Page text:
VARIOUS: The Early Motown EPs Volume 2 (UMC)

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In the olden days (I mean the 60s) record buyers regularly had the option to buy “EPs” – “extended play” records that were vinyl 7″ discs (like “singles”) but which offered four (sometimes 6) tracks. They were, I guess, midway between an album and a single and served two purposes. The punters could explore a favourite artist’s repertoire without having to shell out for a full long player while the record labels could showcase new material hoping to tempt buyers to go on and buy full albums.

Here in the UK EMI led the way in the EP stakes and through their deal with Berry Gordy, they regularly released Motown product in EP format in the early 60s. Anyone who bought those Motown EPs back then is now sitting on a potential goldmine. Collectors are hot for original copies and they fetch big, big bucks. They are, though, hard to find. Not too many were ever pressed and even fewer were bought. Back then the record buying public were more interested in Beatle EPs than something from an obscure Detroit (where?) label.

Cutting to the chase, UMC, keen to satisfy collectors’ demand, have reissued various Motown EPs in original vinyl format and this month they are issuing a new set…. imaginatively titled ‘The Early Motown EPs, Volume 2’. The seven 7″ EP records (packed in a nifty box) feature music from The Contours, The Marvelettes, The Temptations, Stevie Wonder, Mary Wells, The Supremes and Kim Weston.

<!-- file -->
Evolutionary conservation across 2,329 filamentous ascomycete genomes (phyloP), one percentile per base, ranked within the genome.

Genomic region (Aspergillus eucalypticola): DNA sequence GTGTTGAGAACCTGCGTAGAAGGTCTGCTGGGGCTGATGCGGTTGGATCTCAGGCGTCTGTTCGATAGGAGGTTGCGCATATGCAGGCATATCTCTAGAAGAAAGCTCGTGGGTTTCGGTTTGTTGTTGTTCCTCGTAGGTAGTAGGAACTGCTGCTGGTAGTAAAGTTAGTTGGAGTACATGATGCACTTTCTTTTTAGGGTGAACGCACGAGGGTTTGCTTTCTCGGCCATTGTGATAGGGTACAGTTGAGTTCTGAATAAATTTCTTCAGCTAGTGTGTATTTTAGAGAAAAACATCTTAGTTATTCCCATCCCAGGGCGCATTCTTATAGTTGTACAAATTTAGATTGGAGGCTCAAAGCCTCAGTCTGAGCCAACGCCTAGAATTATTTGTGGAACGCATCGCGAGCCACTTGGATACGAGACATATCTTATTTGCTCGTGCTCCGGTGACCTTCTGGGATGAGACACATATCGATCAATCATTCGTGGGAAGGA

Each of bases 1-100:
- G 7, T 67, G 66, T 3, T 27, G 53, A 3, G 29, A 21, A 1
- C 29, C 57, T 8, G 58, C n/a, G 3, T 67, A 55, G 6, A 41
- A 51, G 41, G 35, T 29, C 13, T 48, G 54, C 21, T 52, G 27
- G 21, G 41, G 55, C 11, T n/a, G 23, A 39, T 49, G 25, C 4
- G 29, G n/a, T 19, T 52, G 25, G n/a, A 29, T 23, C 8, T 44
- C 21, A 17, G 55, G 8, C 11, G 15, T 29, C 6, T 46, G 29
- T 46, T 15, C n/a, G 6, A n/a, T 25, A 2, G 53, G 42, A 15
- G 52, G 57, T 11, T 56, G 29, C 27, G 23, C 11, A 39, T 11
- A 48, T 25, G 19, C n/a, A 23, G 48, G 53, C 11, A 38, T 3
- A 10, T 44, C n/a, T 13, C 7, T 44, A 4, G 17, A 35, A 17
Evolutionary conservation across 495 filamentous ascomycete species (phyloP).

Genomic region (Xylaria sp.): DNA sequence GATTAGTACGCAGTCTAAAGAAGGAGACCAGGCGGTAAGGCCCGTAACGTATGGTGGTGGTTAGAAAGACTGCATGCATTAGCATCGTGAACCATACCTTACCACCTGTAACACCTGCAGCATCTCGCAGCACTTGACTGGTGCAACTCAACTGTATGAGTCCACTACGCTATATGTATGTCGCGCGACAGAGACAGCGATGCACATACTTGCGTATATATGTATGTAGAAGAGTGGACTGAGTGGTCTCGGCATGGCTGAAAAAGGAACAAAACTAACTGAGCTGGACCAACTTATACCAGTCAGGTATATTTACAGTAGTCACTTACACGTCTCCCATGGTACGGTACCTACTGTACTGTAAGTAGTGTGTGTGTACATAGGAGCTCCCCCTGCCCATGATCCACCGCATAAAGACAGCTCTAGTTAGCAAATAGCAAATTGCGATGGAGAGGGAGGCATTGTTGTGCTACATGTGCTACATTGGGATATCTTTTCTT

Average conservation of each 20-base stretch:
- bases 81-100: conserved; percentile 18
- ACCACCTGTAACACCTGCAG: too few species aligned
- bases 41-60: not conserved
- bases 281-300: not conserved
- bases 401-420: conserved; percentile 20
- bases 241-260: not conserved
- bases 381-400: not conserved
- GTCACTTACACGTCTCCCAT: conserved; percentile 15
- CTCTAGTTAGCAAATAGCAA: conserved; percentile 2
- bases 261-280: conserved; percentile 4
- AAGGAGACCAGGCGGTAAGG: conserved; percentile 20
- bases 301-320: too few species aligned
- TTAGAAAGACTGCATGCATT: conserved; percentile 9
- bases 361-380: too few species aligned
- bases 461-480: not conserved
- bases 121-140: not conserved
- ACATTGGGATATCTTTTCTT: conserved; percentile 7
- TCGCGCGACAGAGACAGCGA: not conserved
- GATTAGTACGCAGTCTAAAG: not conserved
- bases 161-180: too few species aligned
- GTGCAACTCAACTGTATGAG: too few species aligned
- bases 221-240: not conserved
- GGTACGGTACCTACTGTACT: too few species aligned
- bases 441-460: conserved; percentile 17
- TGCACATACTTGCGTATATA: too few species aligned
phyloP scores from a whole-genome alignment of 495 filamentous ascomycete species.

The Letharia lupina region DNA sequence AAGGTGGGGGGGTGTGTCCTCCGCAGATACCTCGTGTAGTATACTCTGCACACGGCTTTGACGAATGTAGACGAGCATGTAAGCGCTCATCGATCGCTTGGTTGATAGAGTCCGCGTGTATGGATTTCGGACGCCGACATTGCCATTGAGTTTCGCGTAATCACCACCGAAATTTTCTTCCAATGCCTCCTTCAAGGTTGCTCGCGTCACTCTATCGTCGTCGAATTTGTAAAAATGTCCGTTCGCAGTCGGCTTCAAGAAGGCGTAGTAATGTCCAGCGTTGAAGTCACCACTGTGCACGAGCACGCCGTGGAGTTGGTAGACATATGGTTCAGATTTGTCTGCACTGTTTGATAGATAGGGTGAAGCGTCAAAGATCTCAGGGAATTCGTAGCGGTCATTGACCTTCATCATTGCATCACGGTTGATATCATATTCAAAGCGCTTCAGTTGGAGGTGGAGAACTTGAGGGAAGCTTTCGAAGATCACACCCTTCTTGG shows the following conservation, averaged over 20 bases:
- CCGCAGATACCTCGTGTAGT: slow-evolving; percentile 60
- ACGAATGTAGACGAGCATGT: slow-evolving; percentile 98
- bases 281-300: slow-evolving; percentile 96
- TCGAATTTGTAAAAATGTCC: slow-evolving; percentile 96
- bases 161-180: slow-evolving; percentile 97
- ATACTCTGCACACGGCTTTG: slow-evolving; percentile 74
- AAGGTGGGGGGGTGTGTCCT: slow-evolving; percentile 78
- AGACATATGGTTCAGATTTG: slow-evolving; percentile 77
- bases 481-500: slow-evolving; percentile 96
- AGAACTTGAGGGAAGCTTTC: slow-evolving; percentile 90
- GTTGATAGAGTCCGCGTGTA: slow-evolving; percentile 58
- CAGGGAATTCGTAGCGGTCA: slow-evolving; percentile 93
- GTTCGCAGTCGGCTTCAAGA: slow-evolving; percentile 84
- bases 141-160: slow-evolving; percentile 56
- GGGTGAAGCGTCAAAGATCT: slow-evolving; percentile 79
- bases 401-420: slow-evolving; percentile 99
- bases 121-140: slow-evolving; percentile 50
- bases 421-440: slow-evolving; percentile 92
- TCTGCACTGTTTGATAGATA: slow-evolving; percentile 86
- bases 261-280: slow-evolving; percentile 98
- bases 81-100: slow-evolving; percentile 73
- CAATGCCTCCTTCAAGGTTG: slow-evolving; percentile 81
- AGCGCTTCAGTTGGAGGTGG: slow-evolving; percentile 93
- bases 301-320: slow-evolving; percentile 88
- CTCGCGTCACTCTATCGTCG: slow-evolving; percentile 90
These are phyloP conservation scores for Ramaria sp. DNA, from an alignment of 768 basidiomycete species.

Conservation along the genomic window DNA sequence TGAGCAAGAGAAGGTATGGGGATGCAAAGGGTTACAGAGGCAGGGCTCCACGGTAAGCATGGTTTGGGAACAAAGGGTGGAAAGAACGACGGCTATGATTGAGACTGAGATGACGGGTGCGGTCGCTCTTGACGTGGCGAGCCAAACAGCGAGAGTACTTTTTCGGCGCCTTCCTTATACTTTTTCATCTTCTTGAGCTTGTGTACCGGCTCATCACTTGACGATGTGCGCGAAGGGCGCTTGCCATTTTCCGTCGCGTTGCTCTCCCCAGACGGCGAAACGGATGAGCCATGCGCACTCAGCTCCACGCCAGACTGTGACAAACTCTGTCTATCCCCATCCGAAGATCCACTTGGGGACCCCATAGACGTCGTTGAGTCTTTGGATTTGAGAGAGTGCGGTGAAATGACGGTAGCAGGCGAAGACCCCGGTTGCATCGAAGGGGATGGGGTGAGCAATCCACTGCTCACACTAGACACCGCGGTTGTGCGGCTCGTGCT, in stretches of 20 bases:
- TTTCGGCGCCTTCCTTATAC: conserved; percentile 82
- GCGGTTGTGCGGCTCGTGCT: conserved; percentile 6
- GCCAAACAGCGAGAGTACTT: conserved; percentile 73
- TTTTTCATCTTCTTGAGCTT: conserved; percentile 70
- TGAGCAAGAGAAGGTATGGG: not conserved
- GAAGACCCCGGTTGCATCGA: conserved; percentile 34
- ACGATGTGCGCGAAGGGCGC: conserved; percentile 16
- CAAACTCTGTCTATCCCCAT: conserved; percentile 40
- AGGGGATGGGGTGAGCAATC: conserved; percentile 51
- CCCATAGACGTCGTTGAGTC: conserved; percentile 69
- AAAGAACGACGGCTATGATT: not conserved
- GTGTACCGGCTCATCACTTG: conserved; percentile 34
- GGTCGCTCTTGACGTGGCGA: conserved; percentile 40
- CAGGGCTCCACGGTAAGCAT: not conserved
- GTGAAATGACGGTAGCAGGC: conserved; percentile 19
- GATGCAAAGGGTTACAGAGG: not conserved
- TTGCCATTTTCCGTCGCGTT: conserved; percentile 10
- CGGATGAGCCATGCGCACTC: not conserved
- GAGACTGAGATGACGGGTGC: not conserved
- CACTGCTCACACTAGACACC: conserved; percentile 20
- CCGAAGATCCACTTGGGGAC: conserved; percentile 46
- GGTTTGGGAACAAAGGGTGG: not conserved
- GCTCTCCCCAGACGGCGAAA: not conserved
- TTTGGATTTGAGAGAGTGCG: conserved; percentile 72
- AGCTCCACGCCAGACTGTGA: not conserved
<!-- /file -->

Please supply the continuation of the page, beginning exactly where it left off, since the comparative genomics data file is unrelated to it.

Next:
The original discs were released through 1965 and though these new artefacts are reissues they are still hugely nostalgic and significant for serious Motown collectors. All are real memory jerkers and individual Motown buffs will each have their own favourites. The Temptations’ four tracker is particularly strong. The tunes on their disc are ‘My Girl’, ‘I’ll Be In Trouble’. ‘Girl Why You Wanna Make Me Blue’ and ‘The Girl’s Alright With Me’. Those last two are treasured my Motown fans and represent the group at their 60s peak. Sadly they are often neglected. Here’s the opportunity to reacquaint yourself!

The rarest and maybe most interesting EP is the one that features Kim Weston. Never a household name, even the sleeve notes writer wonders why EMI issued an EP on her in the first place. Well, I’m guessing it was because the Beatles had said they were fans and they’d even chosen her to support them on their ’65 US tour. EMI cleary wanted to promote her music on the back of those Beatle connections. Her four songs, by the way, are ‘A Little More Love’, ‘Another Train Coming’, ‘Looking For The Right Guy’ and ‘Go Ahead And Laugh’. Incredibly I did have a copy of this EP. I bought if for about 10 bob (50p) brand new in ’65 from NEMS in Liverpool. I also had EPs on the Impressions and Major Lance. When times became hard (the kids needed shoes!) I was forced to sell some of my records. Kim Weston went (I kept the Impressions) and I often wonder where it is now and what it’s worth. So from a personal point of view I’m delighted to have the EP again…. yes a reissue, but still a fabulous soul artefact… like all the EPs herein!

The box set, by the way, is a limited edition and comes, as is usual, with a voucher to download the music is that’s your wont!

(BB) 5/5